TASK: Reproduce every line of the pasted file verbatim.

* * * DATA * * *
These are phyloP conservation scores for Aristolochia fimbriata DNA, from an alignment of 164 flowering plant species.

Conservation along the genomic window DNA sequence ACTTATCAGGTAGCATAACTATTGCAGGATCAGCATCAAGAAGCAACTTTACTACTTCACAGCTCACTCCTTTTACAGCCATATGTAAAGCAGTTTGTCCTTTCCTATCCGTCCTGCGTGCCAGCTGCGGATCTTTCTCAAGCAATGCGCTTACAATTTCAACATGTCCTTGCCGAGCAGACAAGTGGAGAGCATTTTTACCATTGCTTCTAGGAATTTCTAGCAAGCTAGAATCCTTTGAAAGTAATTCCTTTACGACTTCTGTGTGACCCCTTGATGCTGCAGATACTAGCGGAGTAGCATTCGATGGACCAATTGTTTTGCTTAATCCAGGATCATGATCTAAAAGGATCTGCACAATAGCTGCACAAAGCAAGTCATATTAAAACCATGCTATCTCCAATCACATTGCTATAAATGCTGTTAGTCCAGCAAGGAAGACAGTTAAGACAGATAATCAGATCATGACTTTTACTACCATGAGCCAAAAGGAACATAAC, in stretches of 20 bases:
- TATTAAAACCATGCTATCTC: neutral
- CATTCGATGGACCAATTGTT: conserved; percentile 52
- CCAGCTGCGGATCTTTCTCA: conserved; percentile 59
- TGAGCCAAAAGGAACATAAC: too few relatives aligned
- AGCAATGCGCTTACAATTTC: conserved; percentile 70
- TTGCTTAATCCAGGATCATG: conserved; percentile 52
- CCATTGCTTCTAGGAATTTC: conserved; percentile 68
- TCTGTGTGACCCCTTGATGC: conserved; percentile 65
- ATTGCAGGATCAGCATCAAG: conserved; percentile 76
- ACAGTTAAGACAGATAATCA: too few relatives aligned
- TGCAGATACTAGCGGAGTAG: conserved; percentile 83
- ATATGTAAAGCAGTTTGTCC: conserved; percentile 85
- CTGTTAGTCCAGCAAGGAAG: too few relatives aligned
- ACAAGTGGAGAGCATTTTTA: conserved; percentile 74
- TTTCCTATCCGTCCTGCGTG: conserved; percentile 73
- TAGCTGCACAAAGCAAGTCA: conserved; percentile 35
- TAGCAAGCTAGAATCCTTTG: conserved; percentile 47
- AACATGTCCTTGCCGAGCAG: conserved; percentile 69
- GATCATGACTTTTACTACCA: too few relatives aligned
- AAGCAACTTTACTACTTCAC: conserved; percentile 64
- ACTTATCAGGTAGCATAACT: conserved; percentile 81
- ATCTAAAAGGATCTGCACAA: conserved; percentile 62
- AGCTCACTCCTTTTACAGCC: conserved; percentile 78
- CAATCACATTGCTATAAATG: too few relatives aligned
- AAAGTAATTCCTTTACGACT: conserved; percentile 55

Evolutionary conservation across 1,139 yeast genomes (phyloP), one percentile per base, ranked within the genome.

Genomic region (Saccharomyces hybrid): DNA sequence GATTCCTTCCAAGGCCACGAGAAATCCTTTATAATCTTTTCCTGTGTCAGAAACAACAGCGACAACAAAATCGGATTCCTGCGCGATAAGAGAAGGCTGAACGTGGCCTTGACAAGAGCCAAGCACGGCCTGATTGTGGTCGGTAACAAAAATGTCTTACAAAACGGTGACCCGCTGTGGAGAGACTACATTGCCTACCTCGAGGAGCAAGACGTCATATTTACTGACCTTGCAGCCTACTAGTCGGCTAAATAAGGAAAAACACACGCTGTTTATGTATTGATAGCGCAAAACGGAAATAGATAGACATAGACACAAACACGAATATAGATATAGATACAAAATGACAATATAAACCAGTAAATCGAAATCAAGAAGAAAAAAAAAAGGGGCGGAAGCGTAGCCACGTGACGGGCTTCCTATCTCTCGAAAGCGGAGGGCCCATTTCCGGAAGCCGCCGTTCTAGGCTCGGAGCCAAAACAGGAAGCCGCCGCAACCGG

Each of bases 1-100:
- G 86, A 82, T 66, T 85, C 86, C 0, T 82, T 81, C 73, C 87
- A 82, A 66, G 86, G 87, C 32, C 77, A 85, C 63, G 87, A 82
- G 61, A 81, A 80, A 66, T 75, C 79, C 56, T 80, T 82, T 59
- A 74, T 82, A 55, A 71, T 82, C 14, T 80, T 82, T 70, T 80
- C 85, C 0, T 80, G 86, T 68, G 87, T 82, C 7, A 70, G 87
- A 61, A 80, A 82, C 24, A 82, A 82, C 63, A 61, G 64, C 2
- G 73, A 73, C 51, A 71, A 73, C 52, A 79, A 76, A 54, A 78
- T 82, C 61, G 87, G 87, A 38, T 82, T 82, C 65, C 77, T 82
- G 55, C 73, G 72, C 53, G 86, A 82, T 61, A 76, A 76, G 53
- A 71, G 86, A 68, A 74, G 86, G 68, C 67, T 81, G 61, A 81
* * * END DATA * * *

These are phyloP conservation scores for Aristolochia fimbriata DNA, from an alignment of 164 flowering plant species.

Conservation along the genomic window DNA sequence ACTTATCAGGTAGCATAACTATTGCAGGATCAGCATCAAGAAGCAACTTTACTACTTCACAGCTCACTCCTTTTACAGCCATATGTAAAGCAGTTTGTCCTTTCCTATCCGTCCTGCGTGCCAGCTGCGGATCTTTCTCAAGCAATGCGCTTACAATTTCAACATGTCCTTGCCGAGCAGACAAGTGGAGAGCATTTTTACCATTGCTTCTAGGAATTTCTAGCAAGCTAGAATCCTTTGAAAGTAATTCCTTTACGACTTCTGTGTGACCCCTTGATGCTGCAGATACTAGCGGAGTAGCATTCGATGGACCAATTGTTTTGCTTAATCCAGGATCATGATCTAAAAGGATCTGCACAATAGCTGCACAAAGCAAGTCATATTAAAACCATGCTATCTCCAATCACATTGCTATAAATGCTGTTAGTCCAGCAAGGAAGACAGTTAAGACAGATAATCAGATCATGACTTTTACTACCATGAGCCAAAAGGAACATAAC, in stretches of 20 bases:
- TATTAAAACCATGCTATCTC: neutral
- CATTCGATGGACCAATTGTT: conserved; percentile 52
- CCAGCTGCGGATCTTTCTCA: conserved; percentile 59
- TGAGCCAAAAGGAACATAAC: too few relatives aligned
- AGCAATGCGCTTACAATTTC: conserved; percentile 70
- TTGCTTAATCCAGGATCATG: conserved; percentile 52
- CCATTGCTTCTAGGAATTTC: conserved; percentile 68
- TCTGTGTGACCCCTTGATGC: conserved; percentile 65
- ATTGCAGGATCAGCATCAAG: conserved; percentile 76
- ACAGTTAAGACAGATAATCA: too few relatives aligned
- TGCAGATACTAGCGGAGTAG: conserved; percentile 83
- ATATGTAAAGCAGTTTGTCC: conserved; percentile 85
- CTGTTAGTCCAGCAAGGAAG: too few relatives aligned
- ACAAGTGGAGAGCATTTTTA: conserved; percentile 74
- TTTCCTATCCGTCCTGCGTG: conserved; percentile 73
- TAGCTGCACAAAGCAAGTCA: conserved; percentile 35
- TAGCAAGCTAGAATCCTTTG: conserved; percentile 47
- AACATGTCCTTGCCGAGCAG: conserved; percentile 69
- GATCATGACTTTTACTACCA: too few relatives aligned
- AAGCAACTTTACTACTTCAC: conserved; percentile 64
- ACTTATCAGGTAGCATAACT: conserved; percentile 81
- ATCTAAAAGGATCTGCACAA: conserved; percentile 62
- AGCTCACTCCTTTTACAGCC: conserved; percentile 78
- CAATCACATTGCTATAAATG: too few relatives aligned
- AAAGTAATTCCTTTACGACT: conserved; percentile 55

Evolutionary conservation across 1,139 yeast genomes (phyloP), one percentile per base, ranked within the genome.

Genomic region (Saccharomyces hybrid): DNA sequence GATTCCTTCCAAGGCCACGAGAAATCCTTTATAATCTTTTCCTGTGTCAGAAACAACAGCGACAACAAAATCGGATTCCTGCGCGATAAGAGAAGGCTGAACGTGGCCTTGACAAGAGCCAAGCACGGCCTGATTGTGGTCGGTAACAAAAATGTCTTACAAAACGGTGACCCGCTGTGGAGAGACTACATTGCCTACCTCGAGGAGCAAGACGTCATATTTACTGACCTTGCAGCCTACTAGTCGGCTAAATAAGGAAAAACACACGCTGTTTATGTATTGATAGCGCAAAACGGAAATAGATAGACATAGACACAAACACGAATATAGATATAGATACAAAATGACAATATAAACCAGTAAATCGAAATCAAGAAGAAAAAAAAAAGGGGCGGAAGCGTAGCCACGTGACGGGCTTCCTATCTCTCGAAAGCGGAGGGCCCATTTCCGGAAGCCGCCGTTCTAGGCTCGGAGCCAAAACAGGAAGCCGCCGCAACCGG

Each of bases 1-100:
- G 86, A 82, T 66, T 85, C 86, C 0, T 82, T 81, C 73, C 87
- A 82, A 66, G 86, G 87, C 32, C 77, A 85, C 63, G 87, A 82
- G 61, A 81, A 80, A 66, T 75, C 79, C 56, T 80, T 82, T 59
- A 74, T 82, A 55, A 71, T 82, C 14, T 80, T 82, T 70, T 80
- C 85, C 0, T 80, G 86, T 68, G 87, T 82, C 7, A 70, G 87
- A 61, A 80, A 82, C 24, A 82, A 82, C 63, A 61, G 64, C 2
- G 73, A 73, C 51, A 71, A 73, C 52, A 79, A 76, A 54, A 78
- T 82, C 61, G 87, G 87, A 38, T 82, T 82, C 65, C 77, T 82
- G 55, C 73, G 72, C 53, G 86, A 82, T 61, A 76, A 76, G 53
- A 71, G 86, A 68, A 74, G 86, G 68, C 67, T 81, G 61, A 81